The hon. Gentleman raises a problem that is common to all our constituencies. It is one of the reasons why we are introducing the Mental Incapacity Bill, initially in draft. He will have an opportunity to see whether it meets the concerns that he has identified. It is a serious issue, and I hope that those responsible locally will take note of his comments.

David Winnick (Walsall, North) (Lab)

I congratulate the Government on implementing their ten-minute Bill on the 92 remaining hereditary peers. Of the Lords who sit in the upper House simply because their ancestors received titles, many have titles that were given centuries ago. Indeed, the ancestor of one was given the title on 28 June 1283. How can it be possible to defend people sitting in the House of Lords, part of Parliament, simply because their ancestors were given titles centuries and centuries ago? The matter should have been dealt with long ago, and I am pleased that the Government are to take action now.

Mr. Hain

I could not agree more with my hon. Friend. The idea that people sit in judgment on our laws, and vote on them, because a great, great, great, great grandmother was the mistress of Charles II is an astonishing democratic proposition. The Conservatives now support the hereditary peers and the principle of their remaining in the House. That will become a clear dividing line between a Labour Government who seek to modernise our democratic institutions and a Conservative Government who would seek to keep them in mediaeval times and put us in a situation in which our Parliament became a laughing stock internationally.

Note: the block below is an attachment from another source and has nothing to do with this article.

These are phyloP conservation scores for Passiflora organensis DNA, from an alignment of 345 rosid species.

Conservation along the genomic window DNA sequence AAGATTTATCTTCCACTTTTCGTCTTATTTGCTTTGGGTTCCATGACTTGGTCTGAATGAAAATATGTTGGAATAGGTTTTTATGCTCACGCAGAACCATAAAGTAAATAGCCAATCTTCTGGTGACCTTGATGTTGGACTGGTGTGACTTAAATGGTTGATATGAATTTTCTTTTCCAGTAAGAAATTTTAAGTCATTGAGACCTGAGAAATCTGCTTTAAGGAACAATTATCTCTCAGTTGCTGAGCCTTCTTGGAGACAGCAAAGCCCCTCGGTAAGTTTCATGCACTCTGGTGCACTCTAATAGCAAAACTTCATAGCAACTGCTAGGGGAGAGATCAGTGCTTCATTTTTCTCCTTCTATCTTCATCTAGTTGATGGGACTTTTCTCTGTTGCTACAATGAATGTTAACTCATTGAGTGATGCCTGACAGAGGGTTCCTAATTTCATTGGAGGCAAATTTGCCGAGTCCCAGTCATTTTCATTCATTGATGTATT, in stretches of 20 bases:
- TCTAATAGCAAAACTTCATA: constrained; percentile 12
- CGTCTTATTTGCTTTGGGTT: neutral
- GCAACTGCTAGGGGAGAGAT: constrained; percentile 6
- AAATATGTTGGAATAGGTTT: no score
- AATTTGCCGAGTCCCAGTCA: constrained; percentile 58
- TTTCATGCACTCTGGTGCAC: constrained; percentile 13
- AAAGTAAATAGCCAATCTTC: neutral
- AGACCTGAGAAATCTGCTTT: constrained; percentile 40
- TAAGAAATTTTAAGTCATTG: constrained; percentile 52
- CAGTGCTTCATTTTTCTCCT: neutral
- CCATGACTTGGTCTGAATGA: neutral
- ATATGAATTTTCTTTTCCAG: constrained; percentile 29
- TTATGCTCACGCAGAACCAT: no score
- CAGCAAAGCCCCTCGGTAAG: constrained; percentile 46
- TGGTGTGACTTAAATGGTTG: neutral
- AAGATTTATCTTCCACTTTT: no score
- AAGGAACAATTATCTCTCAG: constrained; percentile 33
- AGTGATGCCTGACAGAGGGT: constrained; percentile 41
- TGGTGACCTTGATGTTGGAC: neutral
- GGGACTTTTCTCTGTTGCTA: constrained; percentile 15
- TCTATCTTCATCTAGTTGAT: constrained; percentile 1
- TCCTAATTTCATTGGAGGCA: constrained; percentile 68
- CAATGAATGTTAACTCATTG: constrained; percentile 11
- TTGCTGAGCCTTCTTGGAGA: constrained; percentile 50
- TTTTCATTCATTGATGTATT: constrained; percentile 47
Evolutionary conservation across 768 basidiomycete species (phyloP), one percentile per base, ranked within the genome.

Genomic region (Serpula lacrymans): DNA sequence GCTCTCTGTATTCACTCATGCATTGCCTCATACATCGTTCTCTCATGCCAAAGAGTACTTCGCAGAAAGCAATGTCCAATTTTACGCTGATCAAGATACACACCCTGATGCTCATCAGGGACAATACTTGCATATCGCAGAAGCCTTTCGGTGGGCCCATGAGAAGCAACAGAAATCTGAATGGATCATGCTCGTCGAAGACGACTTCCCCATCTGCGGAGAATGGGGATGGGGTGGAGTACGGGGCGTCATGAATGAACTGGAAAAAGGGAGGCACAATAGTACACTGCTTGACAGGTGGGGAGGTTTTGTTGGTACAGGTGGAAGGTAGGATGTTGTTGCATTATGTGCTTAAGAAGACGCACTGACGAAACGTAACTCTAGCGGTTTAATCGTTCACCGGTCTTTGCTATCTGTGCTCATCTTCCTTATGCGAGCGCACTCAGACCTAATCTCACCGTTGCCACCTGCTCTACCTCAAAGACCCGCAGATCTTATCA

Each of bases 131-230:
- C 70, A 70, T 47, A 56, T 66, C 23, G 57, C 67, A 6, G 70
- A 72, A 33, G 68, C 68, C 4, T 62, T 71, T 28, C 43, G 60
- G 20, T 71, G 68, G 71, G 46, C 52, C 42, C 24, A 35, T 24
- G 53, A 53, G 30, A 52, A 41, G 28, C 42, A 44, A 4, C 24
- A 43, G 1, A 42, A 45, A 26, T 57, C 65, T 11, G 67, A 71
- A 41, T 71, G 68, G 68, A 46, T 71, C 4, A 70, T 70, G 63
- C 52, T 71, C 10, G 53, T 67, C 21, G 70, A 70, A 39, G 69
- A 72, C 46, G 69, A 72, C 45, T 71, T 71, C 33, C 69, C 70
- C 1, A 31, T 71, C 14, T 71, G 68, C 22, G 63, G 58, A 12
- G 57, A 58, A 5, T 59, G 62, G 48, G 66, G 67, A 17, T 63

Mr. Eric Forth (Bromley and Chislehurst) (Con)

On that very point, does the Leader of the House seriously think that this blatant cherry-picking and gerrymandering of the House of Lords will get through Parliament without full-scale reform? What the Government are trying to do—let us be quite clear about this—is to fiddle the figures in the House of Lords by removing the hereditaries, without giving us proper reform following that. The right hon. Gentleman knows very well that the official Opposition are pledged to a democratic upper House, which his party apparently now is not, so we will take no lectures from him until we have a debate to flush all of this out. We will defend the hereditaries until we get proper, full reform of the upper House, and we will not accept his crude attempt at gerrymandering.

Mr. Hain

How on earth getting rid of hereditary peers can be called gerrymandering, I have no idea. The present composition of the House of Lords, partly because of hereditary peers, is gerrymandered in favour of the Conservative party. That is the reality. There is a vast majority of Conservative peers, including hereditaries. The Government have fewer peers in the House of Lords than Cross-Benchers, let alone Conservatives. That is a form of gerrymandering against the will of the people, who elected the Government to carry out our manifesto.